Public concern about poverty is rising. Yyet this Spending Review lacked bold action to tackle the threat of a rising tide of poverty.

That’s the conclusion from the Joseph Rowntree Foundation in their analysis of the Chancellor’s spending review announced yesterday.

Their modelling shows that if the lifeline of the £20 uplift to Universal Credit is whipped away in April, 6.2 million families will see an overnight loss of £1,040 next year and around half a million more people, including 200,000 children, will be pulled into poverty.

Instead of levelling up, they say, the Government’s failure to maintain spending on local growth at current levels means that weaker local economies will receive less money.

The government’s new £2.9 billion Restart employment support programme is a significant intervention and recognises the economic and employment challenge facing the UK.

But committing just £400m to the programme next year risks underinvesting in the early stages and the £375m adult skills announcement falls far short of the £600m a year the government promised at the 2019 general election pledge this time last year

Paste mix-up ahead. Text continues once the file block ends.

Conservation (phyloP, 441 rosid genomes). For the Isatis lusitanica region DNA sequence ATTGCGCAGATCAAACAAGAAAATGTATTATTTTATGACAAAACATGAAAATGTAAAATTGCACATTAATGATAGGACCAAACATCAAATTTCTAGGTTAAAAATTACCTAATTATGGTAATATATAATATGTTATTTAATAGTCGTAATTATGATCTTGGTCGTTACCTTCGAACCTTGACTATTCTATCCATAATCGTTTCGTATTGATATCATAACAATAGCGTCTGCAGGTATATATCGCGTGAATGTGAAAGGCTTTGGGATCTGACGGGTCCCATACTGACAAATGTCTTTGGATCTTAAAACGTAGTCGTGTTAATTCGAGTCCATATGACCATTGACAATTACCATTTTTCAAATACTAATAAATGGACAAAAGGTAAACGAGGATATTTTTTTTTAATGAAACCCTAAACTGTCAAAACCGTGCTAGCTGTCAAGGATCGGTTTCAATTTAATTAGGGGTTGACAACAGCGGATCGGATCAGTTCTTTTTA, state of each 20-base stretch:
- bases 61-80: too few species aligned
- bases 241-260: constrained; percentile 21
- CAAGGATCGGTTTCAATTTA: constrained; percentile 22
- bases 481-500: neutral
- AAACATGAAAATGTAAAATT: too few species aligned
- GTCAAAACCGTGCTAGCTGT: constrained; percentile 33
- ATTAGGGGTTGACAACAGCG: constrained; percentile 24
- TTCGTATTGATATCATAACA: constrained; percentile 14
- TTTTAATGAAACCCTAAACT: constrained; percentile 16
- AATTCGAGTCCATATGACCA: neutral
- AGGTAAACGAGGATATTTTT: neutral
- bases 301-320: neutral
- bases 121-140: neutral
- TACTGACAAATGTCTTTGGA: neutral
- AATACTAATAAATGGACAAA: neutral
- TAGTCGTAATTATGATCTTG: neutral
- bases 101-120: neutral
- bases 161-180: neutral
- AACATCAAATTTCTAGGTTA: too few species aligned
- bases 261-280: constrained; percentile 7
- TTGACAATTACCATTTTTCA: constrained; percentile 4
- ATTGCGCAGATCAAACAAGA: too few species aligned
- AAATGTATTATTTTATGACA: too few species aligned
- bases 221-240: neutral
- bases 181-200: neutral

Their report says the Government is pinning its job creation hopes on the £100bn capital investment programme, but without accompanied employment and skills support, jobs that are created will be out of reach for many people already swept into poverty or at risk of being pulled under.

It is also unlikely that all of the investments will be as ‘jobs rich’ as the Government promises.

Has the Chancellor done enough to keep housing costs under control they ask?

Despite its positive rhetoric on ending homelessness, the Government plans to cut support with housing costs for people on low incomes, even though millions of renters are already worried about paying the rent and many risk eviction.

No action was taken to invest in social housing to stem the tide of
homelessness, despite the cost of borrowing to do so being at a historic low.


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